3- The Cayman Islands will be represented at the 2010 Winter Olympics

Another thing you didn't know about the 2010 Winter Olympics is that another Jamaican bobsled team may be on the way.

The Caribbean nation of the Cayman Islands, not exactly a winter wonderland, will for the first time be sending a representative to the Winter Olympics. Dow Travers -- a giant slalom skier (part of alpine skiing) -- learned to ski in his teens while abroad on a student exchange program. Predictably, he's drawn plenty of comparisons to the famed Jamaican bobsled team, but for his sake let's hope the comparisons end there. In Olympic competition, the Jamaicans have never even cracked the top 10.

The Cayman Islands aren't the only ones sending their first athlete to these Winter Games. Other first-time countries include Ghana, Pakistan and Montenegro -- whose athletes, like Travers, will take part in an alpine skiing event.

4- Ski cross will make its debut at the 2010 Winter Olympics

2010 will mark the emergence of ski cross, one of three Olympic freestyle skiing events (with aerials and moguls). According to the official web site, ski cross "is based on a simple concept: first across the finish line wins." The wild popularity at Turin 2006 of snowboard cross paved the way for ski cross. It's the only new event at these Winter Games.

In selecting ski cross, the IOC Executive Board (EB), the body that decides which events are in and which are out, passed on a handful of others including biathlon mixed relay, bobsleigh and skeleton team competition, and luge team competition because they would only feature athletes already in the games. The EB also passed on women's ski jumping and curling mixed doubles because they felt they aren't fully developed and don't have the necessary technical standards.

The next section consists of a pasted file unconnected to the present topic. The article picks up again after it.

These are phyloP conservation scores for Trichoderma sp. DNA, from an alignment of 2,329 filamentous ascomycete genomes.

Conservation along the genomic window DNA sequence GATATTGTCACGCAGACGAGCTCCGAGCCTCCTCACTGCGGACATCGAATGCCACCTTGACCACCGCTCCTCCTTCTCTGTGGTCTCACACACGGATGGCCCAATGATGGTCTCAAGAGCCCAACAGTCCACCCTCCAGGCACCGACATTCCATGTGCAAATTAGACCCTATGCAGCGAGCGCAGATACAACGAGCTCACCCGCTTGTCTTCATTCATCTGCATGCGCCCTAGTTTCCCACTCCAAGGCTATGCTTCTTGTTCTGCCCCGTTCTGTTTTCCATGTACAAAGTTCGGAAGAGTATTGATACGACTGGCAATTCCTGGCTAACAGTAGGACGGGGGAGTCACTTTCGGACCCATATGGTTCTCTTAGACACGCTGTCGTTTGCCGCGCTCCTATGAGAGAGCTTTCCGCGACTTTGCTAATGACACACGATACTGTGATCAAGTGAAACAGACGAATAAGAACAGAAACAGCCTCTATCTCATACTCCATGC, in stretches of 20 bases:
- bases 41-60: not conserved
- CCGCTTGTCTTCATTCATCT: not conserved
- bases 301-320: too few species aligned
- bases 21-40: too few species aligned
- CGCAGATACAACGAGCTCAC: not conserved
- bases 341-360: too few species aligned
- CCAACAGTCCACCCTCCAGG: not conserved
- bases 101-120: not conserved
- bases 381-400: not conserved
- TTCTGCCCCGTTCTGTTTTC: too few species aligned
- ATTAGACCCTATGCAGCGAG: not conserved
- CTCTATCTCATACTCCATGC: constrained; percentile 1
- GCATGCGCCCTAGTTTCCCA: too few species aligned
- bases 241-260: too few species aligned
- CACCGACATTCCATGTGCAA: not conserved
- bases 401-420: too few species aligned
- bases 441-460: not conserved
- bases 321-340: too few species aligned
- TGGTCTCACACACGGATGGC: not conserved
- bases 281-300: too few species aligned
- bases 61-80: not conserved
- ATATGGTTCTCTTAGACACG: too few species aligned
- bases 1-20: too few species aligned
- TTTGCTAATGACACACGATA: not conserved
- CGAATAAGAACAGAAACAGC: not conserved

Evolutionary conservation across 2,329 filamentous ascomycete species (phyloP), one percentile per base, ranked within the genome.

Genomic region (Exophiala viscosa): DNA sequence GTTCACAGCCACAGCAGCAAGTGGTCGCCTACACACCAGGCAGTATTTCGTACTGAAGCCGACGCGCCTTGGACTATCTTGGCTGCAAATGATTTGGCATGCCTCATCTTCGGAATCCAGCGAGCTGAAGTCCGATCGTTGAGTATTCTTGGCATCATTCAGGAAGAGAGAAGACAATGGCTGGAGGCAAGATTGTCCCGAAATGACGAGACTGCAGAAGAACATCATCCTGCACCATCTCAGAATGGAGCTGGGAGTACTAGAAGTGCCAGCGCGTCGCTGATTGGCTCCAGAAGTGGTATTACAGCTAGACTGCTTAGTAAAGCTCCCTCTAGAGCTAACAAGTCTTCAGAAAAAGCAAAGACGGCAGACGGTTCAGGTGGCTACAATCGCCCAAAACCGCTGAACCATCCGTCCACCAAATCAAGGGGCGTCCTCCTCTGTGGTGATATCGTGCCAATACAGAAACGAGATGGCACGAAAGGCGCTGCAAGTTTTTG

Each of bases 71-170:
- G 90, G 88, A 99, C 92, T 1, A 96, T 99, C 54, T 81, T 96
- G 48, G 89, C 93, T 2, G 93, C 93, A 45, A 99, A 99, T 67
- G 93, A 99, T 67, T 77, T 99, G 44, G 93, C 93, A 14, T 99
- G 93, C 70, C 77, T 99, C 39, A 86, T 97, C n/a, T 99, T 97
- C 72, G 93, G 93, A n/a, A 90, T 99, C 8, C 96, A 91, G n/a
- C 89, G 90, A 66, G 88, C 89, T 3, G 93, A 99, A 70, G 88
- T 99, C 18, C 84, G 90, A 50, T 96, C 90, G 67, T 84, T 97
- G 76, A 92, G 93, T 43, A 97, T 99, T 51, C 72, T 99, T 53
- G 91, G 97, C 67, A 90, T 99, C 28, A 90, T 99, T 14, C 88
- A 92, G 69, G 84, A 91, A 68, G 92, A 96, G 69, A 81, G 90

The EB has to draw the line somewhere. One sport that has been trying to get into the games since 1996 without success is ski orienteering, in which competitors, armed with maps, ski their way out of hostile environments like forests. If this sounds to you more worthy of a Boy Scout badge than an Olympic medal, relax, you're among friends.

5- NBC bought the TV rights for the 2010 Winter Olympics for $2.2 billion

The last thing you didn't know about the 2010 Winter Olympics is how much NBC plunked down for them.

NBC effortlessly outbid its competitors for the U.S. television broadcast rights to these Winter Games and to the London Summer Games in 2012 by giving the IOC exactly what it wanted; paying a record-breaking sum of $2.2 billion (over $800 million for Vancouver, the rest for London). The network made this offer in 2003, well before either of the venues had been chosen and long before the current economic slump. According to NBC executives, this poor foresight will cost the peacock around $200 million.

FOX plans to make things even worse on NBC by running new episodes of American Idol during Olympic airing times, a show that crushed the games from Turin in 2006 and will likely crush them again.